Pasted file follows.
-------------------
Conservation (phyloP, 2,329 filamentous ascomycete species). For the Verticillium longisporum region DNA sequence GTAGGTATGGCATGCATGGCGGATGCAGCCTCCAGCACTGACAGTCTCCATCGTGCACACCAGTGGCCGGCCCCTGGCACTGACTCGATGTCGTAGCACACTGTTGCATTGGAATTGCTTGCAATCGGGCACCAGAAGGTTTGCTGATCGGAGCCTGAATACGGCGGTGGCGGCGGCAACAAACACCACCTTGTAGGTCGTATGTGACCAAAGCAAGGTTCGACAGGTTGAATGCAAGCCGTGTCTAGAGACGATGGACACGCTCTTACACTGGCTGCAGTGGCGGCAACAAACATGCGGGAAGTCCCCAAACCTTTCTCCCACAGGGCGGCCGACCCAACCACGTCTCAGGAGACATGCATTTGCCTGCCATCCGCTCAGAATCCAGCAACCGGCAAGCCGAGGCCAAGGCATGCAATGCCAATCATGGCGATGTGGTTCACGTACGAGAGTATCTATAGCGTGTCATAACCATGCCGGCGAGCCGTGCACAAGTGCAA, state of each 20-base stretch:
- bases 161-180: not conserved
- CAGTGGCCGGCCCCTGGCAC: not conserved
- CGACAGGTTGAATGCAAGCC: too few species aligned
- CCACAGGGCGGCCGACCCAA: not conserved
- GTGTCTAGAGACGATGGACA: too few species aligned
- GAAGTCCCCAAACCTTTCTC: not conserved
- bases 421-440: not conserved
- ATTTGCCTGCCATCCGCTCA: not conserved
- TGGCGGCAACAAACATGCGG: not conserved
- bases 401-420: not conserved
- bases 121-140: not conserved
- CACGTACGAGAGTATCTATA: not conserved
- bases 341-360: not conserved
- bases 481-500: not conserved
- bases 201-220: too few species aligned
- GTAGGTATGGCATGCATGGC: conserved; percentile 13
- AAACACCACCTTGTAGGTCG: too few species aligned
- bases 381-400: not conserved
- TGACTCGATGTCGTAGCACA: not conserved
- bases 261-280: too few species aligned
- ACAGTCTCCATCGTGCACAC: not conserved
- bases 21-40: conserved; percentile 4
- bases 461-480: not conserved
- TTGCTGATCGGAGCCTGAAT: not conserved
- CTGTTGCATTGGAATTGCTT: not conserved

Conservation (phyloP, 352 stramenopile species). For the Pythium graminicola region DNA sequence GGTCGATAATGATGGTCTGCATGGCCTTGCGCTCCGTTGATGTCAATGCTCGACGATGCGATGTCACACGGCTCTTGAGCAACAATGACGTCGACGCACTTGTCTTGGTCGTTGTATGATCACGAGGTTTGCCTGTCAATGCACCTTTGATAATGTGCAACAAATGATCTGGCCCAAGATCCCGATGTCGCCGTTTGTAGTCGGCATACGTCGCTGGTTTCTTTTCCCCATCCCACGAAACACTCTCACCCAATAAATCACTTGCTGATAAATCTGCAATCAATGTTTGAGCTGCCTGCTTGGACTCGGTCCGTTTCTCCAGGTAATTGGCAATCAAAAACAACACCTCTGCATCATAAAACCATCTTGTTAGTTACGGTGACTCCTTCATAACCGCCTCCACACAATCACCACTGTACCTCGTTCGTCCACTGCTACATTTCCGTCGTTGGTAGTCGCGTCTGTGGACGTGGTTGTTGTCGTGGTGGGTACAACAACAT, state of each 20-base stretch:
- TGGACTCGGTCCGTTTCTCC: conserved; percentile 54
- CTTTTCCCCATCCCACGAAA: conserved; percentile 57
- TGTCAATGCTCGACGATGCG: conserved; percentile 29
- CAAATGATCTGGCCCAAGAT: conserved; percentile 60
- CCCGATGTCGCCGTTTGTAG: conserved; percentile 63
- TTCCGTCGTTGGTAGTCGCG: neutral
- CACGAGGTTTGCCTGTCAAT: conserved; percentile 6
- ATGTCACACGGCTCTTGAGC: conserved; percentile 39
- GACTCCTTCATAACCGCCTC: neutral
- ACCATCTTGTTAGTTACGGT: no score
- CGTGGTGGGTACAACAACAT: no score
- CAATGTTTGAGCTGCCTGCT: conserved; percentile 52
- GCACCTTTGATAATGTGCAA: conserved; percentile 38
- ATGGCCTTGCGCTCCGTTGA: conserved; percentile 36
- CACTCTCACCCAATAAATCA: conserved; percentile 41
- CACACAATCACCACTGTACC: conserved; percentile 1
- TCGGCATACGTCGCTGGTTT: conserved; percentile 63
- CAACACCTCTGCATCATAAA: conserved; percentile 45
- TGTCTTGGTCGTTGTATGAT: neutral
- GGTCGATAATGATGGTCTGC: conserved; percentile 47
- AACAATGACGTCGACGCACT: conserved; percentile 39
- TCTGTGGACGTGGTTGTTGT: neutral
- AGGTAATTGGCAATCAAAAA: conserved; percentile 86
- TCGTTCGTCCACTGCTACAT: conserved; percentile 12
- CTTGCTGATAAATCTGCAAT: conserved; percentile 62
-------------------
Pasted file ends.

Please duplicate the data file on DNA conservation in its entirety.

Conservation (phyloP, 2,329 filamentous ascomycete species). For the Verticillium longisporum region DNA sequence GTAGGTATGGCATGCATGGCGGATGCAGCCTCCAGCACTGACAGTCTCCATCGTGCACACCAGTGGCCGGCCCCTGGCACTGACTCGATGTCGTAGCACACTGTTGCATTGGAATTGCTTGCAATCGGGCACCAGAAGGTTTGCTGATCGGAGCCTGAATACGGCGGTGGCGGCGGCAACAAACACCACCTTGTAGGTCGTATGTGACCAAAGCAAGGTTCGACAGGTTGAATGCAAGCCGTGTCTAGAGACGATGGACACGCTCTTACACTGGCTGCAGTGGCGGCAACAAACATGCGGGAAGTCCCCAAACCTTTCTCCCACAGGGCGGCCGACCCAACCACGTCTCAGGAGACATGCATTTGCCTGCCATCCGCTCAGAATCCAGCAACCGGCAAGCCGAGGCCAAGGCATGCAATGCCAATCATGGCGATGTGGTTCACGTACGAGAGTATCTATAGCGTGTCATAACCATGCCGGCGAGCCGTGCACAAGTGCAA, state of each 20-base stretch:
- bases 161-180: not conserved
- CAGTGGCCGGCCCCTGGCAC: not conserved
- CGACAGGTTGAATGCAAGCC: too few species aligned
- CCACAGGGCGGCCGACCCAA: not conserved
- GTGTCTAGAGACGATGGACA: too few species aligned
- GAAGTCCCCAAACCTTTCTC: not conserved
- bases 421-440: not conserved
- ATTTGCCTGCCATCCGCTCA: not conserved
- TGGCGGCAACAAACATGCGG: not conserved
- bases 401-420: not conserved
- bases 121-140: not conserved
- CACGTACGAGAGTATCTATA: not conserved
- bases 341-360: not conserved
- bases 481-500: not conserved
- bases 201-220: too few species aligned
- GTAGGTATGGCATGCATGGC: conserved; percentile 13
- AAACACCACCTTGTAGGTCG: too few species aligned
- bases 381-400: not conserved
- TGACTCGATGTCGTAGCACA: not conserved
- bases 261-280: too few species aligned
- ACAGTCTCCATCGTGCACAC: not conserved
- bases 21-40: conserved; percentile 4
- bases 461-480: not conserved
- TTGCTGATCGGAGCCTGAAT: not conserved
- CTGTTGCATTGGAATTGCTT: not conserved

Conservation (phyloP, 352 stramenopile species). For the Pythium graminicola region DNA sequence GGTCGATAATGATGGTCTGCATGGCCTTGCGCTCCGTTGATGTCAATGCTCGACGATGCGATGTCACACGGCTCTTGAGCAACAATGACGTCGACGCACTTGTCTTGGTCGTTGTATGATCACGAGGTTTGCCTGTCAATGCACCTTTGATAATGTGCAACAAATGATCTGGCCCAAGATCCCGATGTCGCCGTTTGTAGTCGGCATACGTCGCTGGTTTCTTTTCCCCATCCCACGAAACACTCTCACCCAATAAATCACTTGCTGATAAATCTGCAATCAATGTTTGAGCTGCCTGCTTGGACTCGGTCCGTTTCTCCAGGTAATTGGCAATCAAAAACAACACCTCTGCATCATAAAACCATCTTGTTAGTTACGGTGACTCCTTCATAACCGCCTCCACACAATCACCACTGTACCTCGTTCGTCCACTGCTACATTTCCGTCGTTGGTAGTCGCGTCTGTGGACGTGGTTGTTGTCGTGGTGGGTACAACAACAT, state of each 20-base stretch:
- TGGACTCGGTCCGTTTCTCC: conserved; percentile 54
- CTTTTCCCCATCCCACGAAA: conserved; percentile 57
- TGTCAATGCTCGACGATGCG: conserved; percentile 29
- CAAATGATCTGGCCCAAGAT: conserved; percentile 60
- CCCGATGTCGCCGTTTGTAG: conserved; percentile 63
- TTCCGTCGTTGGTAGTCGCG: neutral
- CACGAGGTTTGCCTGTCAAT: conserved; percentile 6
- ATGTCACACGGCTCTTGAGC: conserved; percentile 39
- GACTCCTTCATAACCGCCTC: neutral
- ACCATCTTGTTAGTTACGGT: no score
- CGTGGTGGGTACAACAACAT: no score
- CAATGTTTGAGCTGCCTGCT: conserved; percentile 52
- GCACCTTTGATAATGTGCAA: conserved; percentile 38
- ATGGCCTTGCGCTCCGTTGA: conserved; percentile 36
- CACTCTCACCCAATAAATCA: conserved; percentile 41
- CACACAATCACCACTGTACC: conserved; percentile 1
- TCGGCATACGTCGCTGGTTT: conserved; percentile 63
- CAACACCTCTGCATCATAAA: conserved; percentile 45
- TGTCTTGGTCGTTGTATGAT: neutral
- GGTCGATAATGATGGTCTGC: conserved; percentile 47
- AACAATGACGTCGACGCACT: conserved; percentile 39
- TCTGTGGACGTGGTTGTTGT: neutral
- AGGTAATTGGCAATCAAAAA: conserved; percentile 86
- TCGTTCGTCCACTGCTACAT: conserved; percentile 12
- CTTGCTGATAAATCTGCAAT: conserved; percentile 62